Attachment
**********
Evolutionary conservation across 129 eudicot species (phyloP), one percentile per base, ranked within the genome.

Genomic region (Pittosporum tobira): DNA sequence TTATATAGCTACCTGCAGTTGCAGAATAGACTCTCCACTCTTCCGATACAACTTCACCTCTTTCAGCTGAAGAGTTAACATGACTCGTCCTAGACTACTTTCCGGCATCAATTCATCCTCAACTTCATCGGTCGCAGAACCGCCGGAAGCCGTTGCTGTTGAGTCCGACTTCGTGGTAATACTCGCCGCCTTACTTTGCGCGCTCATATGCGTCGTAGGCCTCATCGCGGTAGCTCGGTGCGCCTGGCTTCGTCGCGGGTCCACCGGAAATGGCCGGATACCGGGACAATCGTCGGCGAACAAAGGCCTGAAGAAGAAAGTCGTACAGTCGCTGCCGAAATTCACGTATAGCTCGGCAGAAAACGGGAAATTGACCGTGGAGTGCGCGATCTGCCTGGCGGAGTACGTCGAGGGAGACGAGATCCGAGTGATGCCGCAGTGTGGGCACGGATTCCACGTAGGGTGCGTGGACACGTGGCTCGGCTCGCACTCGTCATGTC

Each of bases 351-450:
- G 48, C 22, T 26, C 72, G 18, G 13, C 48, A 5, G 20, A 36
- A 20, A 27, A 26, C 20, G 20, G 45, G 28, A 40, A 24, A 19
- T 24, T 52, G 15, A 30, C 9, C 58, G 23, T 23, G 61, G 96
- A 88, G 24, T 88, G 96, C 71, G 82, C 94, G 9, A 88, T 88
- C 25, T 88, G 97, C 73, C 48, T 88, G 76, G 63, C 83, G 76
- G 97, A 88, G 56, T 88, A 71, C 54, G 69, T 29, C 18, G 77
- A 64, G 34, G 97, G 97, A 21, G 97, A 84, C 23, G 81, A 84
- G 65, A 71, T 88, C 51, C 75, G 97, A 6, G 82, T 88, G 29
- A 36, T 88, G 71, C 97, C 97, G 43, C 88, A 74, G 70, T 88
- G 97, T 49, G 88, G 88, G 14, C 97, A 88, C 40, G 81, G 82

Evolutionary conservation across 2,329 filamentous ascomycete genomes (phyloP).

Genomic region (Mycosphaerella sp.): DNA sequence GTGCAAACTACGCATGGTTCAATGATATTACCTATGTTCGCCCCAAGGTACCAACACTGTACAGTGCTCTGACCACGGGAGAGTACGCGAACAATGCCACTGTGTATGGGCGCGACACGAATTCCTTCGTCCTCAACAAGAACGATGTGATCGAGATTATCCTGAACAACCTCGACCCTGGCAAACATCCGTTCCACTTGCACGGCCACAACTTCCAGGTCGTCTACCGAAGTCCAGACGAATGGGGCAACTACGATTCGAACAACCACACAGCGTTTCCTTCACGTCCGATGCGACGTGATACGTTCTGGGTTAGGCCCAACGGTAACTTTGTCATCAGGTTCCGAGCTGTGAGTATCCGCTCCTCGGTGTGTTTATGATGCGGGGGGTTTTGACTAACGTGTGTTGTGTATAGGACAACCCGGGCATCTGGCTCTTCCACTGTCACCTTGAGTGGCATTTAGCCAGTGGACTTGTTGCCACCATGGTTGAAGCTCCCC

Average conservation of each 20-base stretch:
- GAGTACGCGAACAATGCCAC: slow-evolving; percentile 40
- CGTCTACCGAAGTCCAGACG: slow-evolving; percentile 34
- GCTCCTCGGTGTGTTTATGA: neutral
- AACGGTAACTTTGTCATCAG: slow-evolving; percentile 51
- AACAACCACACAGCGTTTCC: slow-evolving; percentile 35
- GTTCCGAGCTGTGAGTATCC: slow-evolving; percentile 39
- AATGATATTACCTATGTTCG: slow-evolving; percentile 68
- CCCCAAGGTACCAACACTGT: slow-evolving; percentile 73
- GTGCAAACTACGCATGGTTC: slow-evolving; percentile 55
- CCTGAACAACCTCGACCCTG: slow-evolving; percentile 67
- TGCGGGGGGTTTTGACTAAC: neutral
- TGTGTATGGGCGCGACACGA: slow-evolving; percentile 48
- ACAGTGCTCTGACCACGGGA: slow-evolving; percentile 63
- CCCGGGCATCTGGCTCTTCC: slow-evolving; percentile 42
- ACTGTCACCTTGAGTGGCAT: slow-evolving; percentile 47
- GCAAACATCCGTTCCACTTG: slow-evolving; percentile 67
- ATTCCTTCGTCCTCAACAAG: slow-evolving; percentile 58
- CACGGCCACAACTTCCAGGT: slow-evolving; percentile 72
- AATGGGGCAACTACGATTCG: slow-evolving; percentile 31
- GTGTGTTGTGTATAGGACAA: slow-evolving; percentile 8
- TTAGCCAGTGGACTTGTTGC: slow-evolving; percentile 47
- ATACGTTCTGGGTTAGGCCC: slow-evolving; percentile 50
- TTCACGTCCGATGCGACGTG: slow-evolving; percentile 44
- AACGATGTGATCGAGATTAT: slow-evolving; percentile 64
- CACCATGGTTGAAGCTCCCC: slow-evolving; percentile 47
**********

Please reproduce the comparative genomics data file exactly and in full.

Evolutionary conservation across 129 eudicot species (phyloP), one percentile per base, ranked within the genome.

Genomic region (Pittosporum tobira): DNA sequence TTATATAGCTACCTGCAGTTGCAGAATAGACTCTCCACTCTTCCGATACAACTTCACCTCTTTCAGCTGAAGAGTTAACATGACTCGTCCTAGACTACTTTCCGGCATCAATTCATCCTCAACTTCATCGGTCGCAGAACCGCCGGAAGCCGTTGCTGTTGAGTCCGACTTCGTGGTAATACTCGCCGCCTTACTTTGCGCGCTCATATGCGTCGTAGGCCTCATCGCGGTAGCTCGGTGCGCCTGGCTTCGTCGCGGGTCCACCGGAAATGGCCGGATACCGGGACAATCGTCGGCGAACAAAGGCCTGAAGAAGAAAGTCGTACAGTCGCTGCCGAAATTCACGTATAGCTCGGCAGAAAACGGGAAATTGACCGTGGAGTGCGCGATCTGCCTGGCGGAGTACGTCGAGGGAGACGAGATCCGAGTGATGCCGCAGTGTGGGCACGGATTCCACGTAGGGTGCGTGGACACGTGGCTCGGCTCGCACTCGTCATGTC

Each of bases 351-450:
- G 48, C 22, T 26, C 72, G 18, G 13, C 48, A 5, G 20, A 36
- A 20, A 27, A 26, C 20, G 20, G 45, G 28, A 40, A 24, A 19
- T 24, T 52, G 15, A 30, C 9, C 58, G 23, T 23, G 61, G 96
- A 88, G 24, T 88, G 96, C 71, G 82, C 94, G 9, A 88, T 88
- C 25, T 88, G 97, C 73, C 48, T 88, G 76, G 63, C 83, G 76
- G 97, A 88, G 56, T 88, A 71, C 54, G 69, T 29, C 18, G 77
- A 64, G 34, G 97, G 97, A 21, G 97, A 84, C 23, G 81, A 84
- G 65, A 71, T 88, C 51, C 75, G 97, A 6, G 82, T 88, G 29
- A 36, T 88, G 71, C 97, C 97, G 43, C 88, A 74, G 70, T 88
- G 97, T 49, G 88, G 88, G 14, C 97, A 88, C 40, G 81, G 82

Evolutionary conservation across 2,329 filamentous ascomycete genomes (phyloP).

Genomic region (Mycosphaerella sp.): DNA sequence GTGCAAACTACGCATGGTTCAATGATATTACCTATGTTCGCCCCAAGGTACCAACACTGTACAGTGCTCTGACCACGGGAGAGTACGCGAACAATGCCACTGTGTATGGGCGCGACACGAATTCCTTCGTCCTCAACAAGAACGATGTGATCGAGATTATCCTGAACAACCTCGACCCTGGCAAACATCCGTTCCACTTGCACGGCCACAACTTCCAGGTCGTCTACCGAAGTCCAGACGAATGGGGCAACTACGATTCGAACAACCACACAGCGTTTCCTTCACGTCCGATGCGACGTGATACGTTCTGGGTTAGGCCCAACGGTAACTTTGTCATCAGGTTCCGAGCTGTGAGTATCCGCTCCTCGGTGTGTTTATGATGCGGGGGGTTTTGACTAACGTGTGTTGTGTATAGGACAACCCGGGCATCTGGCTCTTCCACTGTCACCTTGAGTGGCATTTAGCCAGTGGACTTGTTGCCACCATGGTTGAAGCTCCCC

Average conservation of each 20-base stretch:
- GAGTACGCGAACAATGCCAC: slow-evolving; percentile 40
- CGTCTACCGAAGTCCAGACG: slow-evolving; percentile 34
- GCTCCTCGGTGTGTTTATGA: neutral
- AACGGTAACTTTGTCATCAG: slow-evolving; percentile 51
- AACAACCACACAGCGTTTCC: slow-evolving; percentile 35
- GTTCCGAGCTGTGAGTATCC: slow-evolving; percentile 39
- AATGATATTACCTATGTTCG: slow-evolving; percentile 68
- CCCCAAGGTACCAACACTGT: slow-evolving; percentile 73
- GTGCAAACTACGCATGGTTC: slow-evolving; percentile 55
- CCTGAACAACCTCGACCCTG: slow-evolving; percentile 67
- TGCGGGGGGTTTTGACTAAC: neutral
- TGTGTATGGGCGCGACACGA: slow-evolving; percentile 48
- ACAGTGCTCTGACCACGGGA: slow-evolving; percentile 63
- CCCGGGCATCTGGCTCTTCC: slow-evolving; percentile 42
- ACTGTCACCTTGAGTGGCAT: slow-evolving; percentile 47
- GCAAACATCCGTTCCACTTG: slow-evolving; percentile 67
- ATTCCTTCGTCCTCAACAAG: slow-evolving; percentile 58
- CACGGCCACAACTTCCAGGT: slow-evolving; percentile 72
- AATGGGGCAACTACGATTCG: slow-evolving; percentile 31
- GTGTGTTGTGTATAGGACAA: slow-evolving; percentile 8
- TTAGCCAGTGGACTTGTTGC: slow-evolving; percentile 47
- ATACGTTCTGGGTTAGGCCC: slow-evolving; percentile 50
- TTCACGTCCGATGCGACGTG: slow-evolving; percentile 44
- AACGATGTGATCGAGATTAT: slow-evolving; percentile 64
- CACCATGGTTGAAGCTCCCC: slow-evolving; percentile 47